decided: April 15, 1965.
COMMONWEALTH EX REL. LEPERA, APPELLANT,
Appeal from order of Court of Common Pleas No. 2 of Philadelphia County, June T., 1964, No. 2, in case of Commonwealth ex rel. Louis Lepera v. A. T. Rundle, Superintendent.
Louis Lepera, appellant, in propria persona.
Joseph M. Smith and Thomas M. Reed, Assistant District Attorneys, F. Emmett Fitzpatrick, Jr., First Assistant District Attorney, and James C. Crumlish, Jr., District Attorney, for appellee.
Ervin, P. J., Wright, Watkins, Montgomery, Jacobs, and Hoffman, JJ. (Flood, J., absent). Opinion by Wright, J. Montgomery, J., concurs in the result.
[ 205 Pa. Super. Page 252]
Louis Lepera has appealed from an order of Court of Common Pleas No. 2 of Philadelphia County dismissing his petition for a writ of habeas corpus. It will be necessary to set forth the procedural history in some detail.
On August 5, 1963, appellant was brought to trial before Judge Alexander and a jury on eleven bills of indictment, Nos. 311 to 321 January Sessions 1963, inclusive, charging various offenses alleged to have been committed upon two minor females. On August 7, 1963, at the conclusion of the Commonwealth's testimony, the trial judge sustained a demurrer as to the third count in Bills Nos. 312 and 315, which counts charged assault with intent to ravish. The first and second counts in each of these bills charged, respectively, simple and aggravated assault and battery. Appellant then changed his plea from not guilty to guilty as to the remaining bills, and as to the first two counts on Bills Nos. 312 and 315. Sentence was deferred pending neuro-psychiatric examination and pre-sentence investigation. On August 23, 1963, appellant appeared for sentence. The record indicates that the trial judge made a commendable effort to arrive at a proper result
[ 205 Pa. Super. Page 253]
and felt that a sentence of five to ten years would be appropriate. However, as actually imposed and entered of record effective as of the commitment date, the sentence was two and one-half to five years on Bill No. 312 and two and one-half to five years consecutive on Bill No. 315.*fn1 Sentence was suspended on all the other bills.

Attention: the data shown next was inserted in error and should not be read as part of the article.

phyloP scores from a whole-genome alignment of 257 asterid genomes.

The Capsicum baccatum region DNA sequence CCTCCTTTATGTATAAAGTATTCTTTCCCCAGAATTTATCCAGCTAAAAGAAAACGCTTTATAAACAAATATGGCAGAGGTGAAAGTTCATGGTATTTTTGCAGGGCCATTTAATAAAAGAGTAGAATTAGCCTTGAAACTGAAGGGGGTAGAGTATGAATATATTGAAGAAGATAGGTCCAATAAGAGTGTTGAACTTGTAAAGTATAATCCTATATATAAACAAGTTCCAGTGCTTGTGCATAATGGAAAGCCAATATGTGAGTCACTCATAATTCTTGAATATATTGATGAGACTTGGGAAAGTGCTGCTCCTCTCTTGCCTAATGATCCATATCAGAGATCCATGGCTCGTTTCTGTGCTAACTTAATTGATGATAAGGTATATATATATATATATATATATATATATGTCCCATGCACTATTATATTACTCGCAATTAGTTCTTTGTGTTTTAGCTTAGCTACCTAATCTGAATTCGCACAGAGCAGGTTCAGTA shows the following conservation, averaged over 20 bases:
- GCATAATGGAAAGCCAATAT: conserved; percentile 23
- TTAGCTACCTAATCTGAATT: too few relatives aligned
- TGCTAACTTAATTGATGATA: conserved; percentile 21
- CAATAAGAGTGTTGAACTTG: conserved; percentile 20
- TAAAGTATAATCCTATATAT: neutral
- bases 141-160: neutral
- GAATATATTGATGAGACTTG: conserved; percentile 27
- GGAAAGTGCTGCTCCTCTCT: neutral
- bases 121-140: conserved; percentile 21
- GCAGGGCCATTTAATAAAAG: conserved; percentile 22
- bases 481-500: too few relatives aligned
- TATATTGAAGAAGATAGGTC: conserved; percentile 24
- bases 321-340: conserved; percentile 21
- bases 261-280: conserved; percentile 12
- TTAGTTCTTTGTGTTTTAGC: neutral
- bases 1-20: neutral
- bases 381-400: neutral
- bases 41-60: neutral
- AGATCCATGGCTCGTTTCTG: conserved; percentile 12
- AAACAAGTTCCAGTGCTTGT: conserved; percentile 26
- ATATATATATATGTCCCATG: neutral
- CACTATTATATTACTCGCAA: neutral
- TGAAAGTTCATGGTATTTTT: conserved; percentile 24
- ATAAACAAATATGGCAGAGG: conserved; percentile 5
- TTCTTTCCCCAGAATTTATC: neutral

On September 1, 1964, appellant filed in Court of Common Pleas No. 2 a petition for a writ of habeas corpus. A rule to show cause was granted and the matter was referred to the trial judge for disposition. Appellant's petition was based on the ground that the sentence on Bills Nos. 312 and 315 was excessive, because the maximum sentence for aggravated assault and battery under The Penal Code is three years. Act of June 24, 1939, P. L. 872, Section 709, 18 P.S. 4709. Concluding that the point in appellant's petition was well taken, the trial judge, on November 20, 1964, corrected the sentences imposed on Bills Nos. 312 and 315 to read not less than eighteen months nor more than three years. On the same day the trial judge vacated the suspended sentence on Bill No. 321, charging simple assault, aggravated assault, and assault with intent to ravish, and on that bill imposed a sentence of two to four years to run consecutively to the sentences on Bills Nos. 312 and 315. Appellant's petition was then dismissed, and this appeal followed.
The correction of the excessive sentence on Bills Nos. 312 and 315 was entirely proper, even though it was made after the expiration of the term and beyond the thirty-day period provided for in the Act of June 1, 1959, P. L. 342, 12 P.S. 1032. It was not proper, almost fifteen months after sentence on Bill No. 321
[ 205 Pa. Super. Page 254]
had been suspended, to vacate that suspended sentence and impose a new sentence. The order of the court below must be affirmed, however, since the date of commitment was July 25, 1963, and the maximum period of six years, as corrected, on Bills Nos. 312 and 315 has not yet expired. This appeal is ruled by our decision in Commonwealth ex rel. Perrotta v. Myers, 203 Pa. Superior Ct. 287, 201 A.2d 292; allocatur refused, 203 Pa. Superior Ct. xxxiii.
We are not impressed by the Commonwealth's contention that the holding in the Perrotta case should be reconsidered. The import of the action of a court in suspending sentence was before us in Commonwealth v. Duff, 201 Pa. Superior Ct. 387, 192 A.2d 258, and the matter was thoroughly debated. The majority felt that, even though the imposition of sentence had originally been suspended, a prison sentence could thereafter be imposed within a reasonable time not exceeding the maximum term. Three judges including the writer dissented. After granting allocatur, our Supreme Court reversed in a unanimous opinion wherein Mr. Justice Eagen stated: "The practice of indefinitely suspending sentence should be discontinued": Commonwealth v. Duff, 414 Pa. 471, 200 A.2d 773. The Supreme Court decision in the Duff case was relied upon as authority for our conclusion in the Perrotta case which, as previously indicated, controls the instant appeal.